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Hai Peng and Derek used to sing songs in Chinese. Derek told me he liked to run to sad, melancholy songs, rather than upbeat ones. While we ran, we would talk about what was happening with teaching, or just ourselves, and even our lives outside of that place.
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I’d wave at my students, playing outside at home after dinner. Derek would always see that 14-year-old picking grapes who had dropped out of middle school and who he had befriended.
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When I ran alone, I’d hope the stray dogs wouldn’t chase me, but sometimes they did, and it made me run faster. Adrenaline is a nice drug of choice. In my mind, I’d plan out my trips I’d take to Vietnam and Cambodia. I’d think about what kind of life I’d have once I got home. I’d look at the grape fields and the mountains, but I never thought that one day that this place would be the home that I’d miss.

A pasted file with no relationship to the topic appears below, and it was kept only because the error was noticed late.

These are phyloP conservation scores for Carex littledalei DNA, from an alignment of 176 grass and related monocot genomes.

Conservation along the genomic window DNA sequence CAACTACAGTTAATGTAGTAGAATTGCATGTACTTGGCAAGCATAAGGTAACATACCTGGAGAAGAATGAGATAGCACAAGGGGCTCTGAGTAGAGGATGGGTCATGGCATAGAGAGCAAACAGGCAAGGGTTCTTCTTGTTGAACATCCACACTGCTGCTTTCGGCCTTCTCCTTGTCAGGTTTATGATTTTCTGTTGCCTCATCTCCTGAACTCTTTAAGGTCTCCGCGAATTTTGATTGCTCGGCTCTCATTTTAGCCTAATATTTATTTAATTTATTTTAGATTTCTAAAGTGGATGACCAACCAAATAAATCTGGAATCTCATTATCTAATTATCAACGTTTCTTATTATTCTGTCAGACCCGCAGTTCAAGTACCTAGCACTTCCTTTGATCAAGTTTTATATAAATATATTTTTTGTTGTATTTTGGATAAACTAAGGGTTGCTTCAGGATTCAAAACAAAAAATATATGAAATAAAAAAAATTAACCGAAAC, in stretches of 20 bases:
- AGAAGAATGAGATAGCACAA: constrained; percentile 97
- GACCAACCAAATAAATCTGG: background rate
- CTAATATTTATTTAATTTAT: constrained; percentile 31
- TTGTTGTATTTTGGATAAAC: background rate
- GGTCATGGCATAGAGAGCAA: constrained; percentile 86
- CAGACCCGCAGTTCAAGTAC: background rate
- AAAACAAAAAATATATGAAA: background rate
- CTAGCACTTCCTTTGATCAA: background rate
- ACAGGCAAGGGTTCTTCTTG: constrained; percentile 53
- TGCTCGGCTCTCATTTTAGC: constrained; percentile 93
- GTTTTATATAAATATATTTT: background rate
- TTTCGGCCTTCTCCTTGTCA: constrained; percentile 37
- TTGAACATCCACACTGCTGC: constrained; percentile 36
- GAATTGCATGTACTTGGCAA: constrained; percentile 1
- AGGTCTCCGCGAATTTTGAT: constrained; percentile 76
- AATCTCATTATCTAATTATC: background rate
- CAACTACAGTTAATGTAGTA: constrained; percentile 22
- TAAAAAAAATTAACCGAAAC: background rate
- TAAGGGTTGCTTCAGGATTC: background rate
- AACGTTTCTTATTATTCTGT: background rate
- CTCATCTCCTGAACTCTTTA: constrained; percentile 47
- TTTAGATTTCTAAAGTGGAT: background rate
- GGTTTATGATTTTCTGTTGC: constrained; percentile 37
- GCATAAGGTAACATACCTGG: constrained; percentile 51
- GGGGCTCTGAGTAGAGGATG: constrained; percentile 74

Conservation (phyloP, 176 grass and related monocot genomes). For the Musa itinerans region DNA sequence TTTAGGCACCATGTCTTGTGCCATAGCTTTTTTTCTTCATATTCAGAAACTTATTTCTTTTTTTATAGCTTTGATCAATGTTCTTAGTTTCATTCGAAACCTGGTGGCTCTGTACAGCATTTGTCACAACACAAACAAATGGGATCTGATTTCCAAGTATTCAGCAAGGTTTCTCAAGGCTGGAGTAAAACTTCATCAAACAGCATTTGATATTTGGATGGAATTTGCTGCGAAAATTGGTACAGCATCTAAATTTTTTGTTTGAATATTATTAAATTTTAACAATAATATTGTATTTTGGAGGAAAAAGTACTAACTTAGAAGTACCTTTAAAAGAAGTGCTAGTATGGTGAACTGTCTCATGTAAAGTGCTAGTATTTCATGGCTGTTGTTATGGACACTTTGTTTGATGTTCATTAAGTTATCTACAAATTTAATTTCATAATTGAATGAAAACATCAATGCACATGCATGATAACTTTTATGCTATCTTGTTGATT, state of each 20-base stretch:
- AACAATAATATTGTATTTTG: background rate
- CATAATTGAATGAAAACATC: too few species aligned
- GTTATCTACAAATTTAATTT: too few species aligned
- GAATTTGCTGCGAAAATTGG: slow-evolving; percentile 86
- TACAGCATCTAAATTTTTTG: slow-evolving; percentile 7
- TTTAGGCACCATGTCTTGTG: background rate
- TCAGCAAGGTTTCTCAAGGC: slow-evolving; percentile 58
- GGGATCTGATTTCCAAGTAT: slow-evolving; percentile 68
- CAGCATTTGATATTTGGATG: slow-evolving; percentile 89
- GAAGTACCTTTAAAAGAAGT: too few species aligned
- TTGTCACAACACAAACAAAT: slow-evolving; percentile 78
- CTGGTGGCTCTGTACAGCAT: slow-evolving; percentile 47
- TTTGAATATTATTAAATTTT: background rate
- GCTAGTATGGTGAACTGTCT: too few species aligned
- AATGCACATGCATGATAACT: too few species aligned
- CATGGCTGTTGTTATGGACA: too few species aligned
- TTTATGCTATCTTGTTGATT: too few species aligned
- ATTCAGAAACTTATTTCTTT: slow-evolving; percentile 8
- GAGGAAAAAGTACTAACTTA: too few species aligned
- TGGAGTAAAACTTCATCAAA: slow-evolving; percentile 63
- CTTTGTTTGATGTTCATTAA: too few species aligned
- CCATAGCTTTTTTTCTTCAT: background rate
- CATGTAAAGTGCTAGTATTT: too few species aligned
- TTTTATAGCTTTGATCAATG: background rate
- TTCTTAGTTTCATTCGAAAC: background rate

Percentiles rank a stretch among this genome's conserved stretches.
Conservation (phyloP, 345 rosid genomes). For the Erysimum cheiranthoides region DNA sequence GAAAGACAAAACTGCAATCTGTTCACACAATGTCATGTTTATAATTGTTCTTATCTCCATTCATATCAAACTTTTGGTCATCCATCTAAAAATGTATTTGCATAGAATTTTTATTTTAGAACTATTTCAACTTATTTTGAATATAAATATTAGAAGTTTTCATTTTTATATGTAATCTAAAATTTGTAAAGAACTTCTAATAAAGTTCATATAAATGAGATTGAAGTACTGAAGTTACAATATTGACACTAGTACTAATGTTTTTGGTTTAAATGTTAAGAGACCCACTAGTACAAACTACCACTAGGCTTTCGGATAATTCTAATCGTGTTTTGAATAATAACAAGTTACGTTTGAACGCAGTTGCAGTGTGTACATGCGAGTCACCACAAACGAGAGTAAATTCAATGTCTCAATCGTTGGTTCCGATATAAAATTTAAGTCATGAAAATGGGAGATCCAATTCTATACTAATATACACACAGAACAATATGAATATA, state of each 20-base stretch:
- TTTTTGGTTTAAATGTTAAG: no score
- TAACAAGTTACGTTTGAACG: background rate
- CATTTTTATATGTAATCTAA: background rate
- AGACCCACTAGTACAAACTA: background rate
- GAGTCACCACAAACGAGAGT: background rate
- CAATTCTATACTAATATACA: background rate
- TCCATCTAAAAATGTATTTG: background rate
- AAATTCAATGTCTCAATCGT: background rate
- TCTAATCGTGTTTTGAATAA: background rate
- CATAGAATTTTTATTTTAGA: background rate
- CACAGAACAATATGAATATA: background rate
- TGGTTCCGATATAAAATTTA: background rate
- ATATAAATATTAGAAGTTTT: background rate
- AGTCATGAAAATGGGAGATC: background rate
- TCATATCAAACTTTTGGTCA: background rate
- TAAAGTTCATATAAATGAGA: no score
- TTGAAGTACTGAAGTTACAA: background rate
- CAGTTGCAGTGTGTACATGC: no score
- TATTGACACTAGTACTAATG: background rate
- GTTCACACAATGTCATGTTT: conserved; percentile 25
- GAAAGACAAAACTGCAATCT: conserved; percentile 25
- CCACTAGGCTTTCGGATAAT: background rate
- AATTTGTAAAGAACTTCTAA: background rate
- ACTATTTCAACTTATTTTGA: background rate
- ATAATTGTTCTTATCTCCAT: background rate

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Eventually, we started training for a marathon in the nearest city, about a two-hour bus ride away from our village. Hai Peng’s friend, Kun Zai, had come to live in the village because he had a job in computers that allowed him to work remotely and have time to play lots of video games as well. He always brought along a much needed sense of joy and humor to our running conversations that were often dampened by the stress of our work in the classroom.
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The day of the race we lined up early in the morning. There was a man smoking a cigarette and with a Red Bull in hand jogging in place.
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Yeah, I think I can do this, I thought.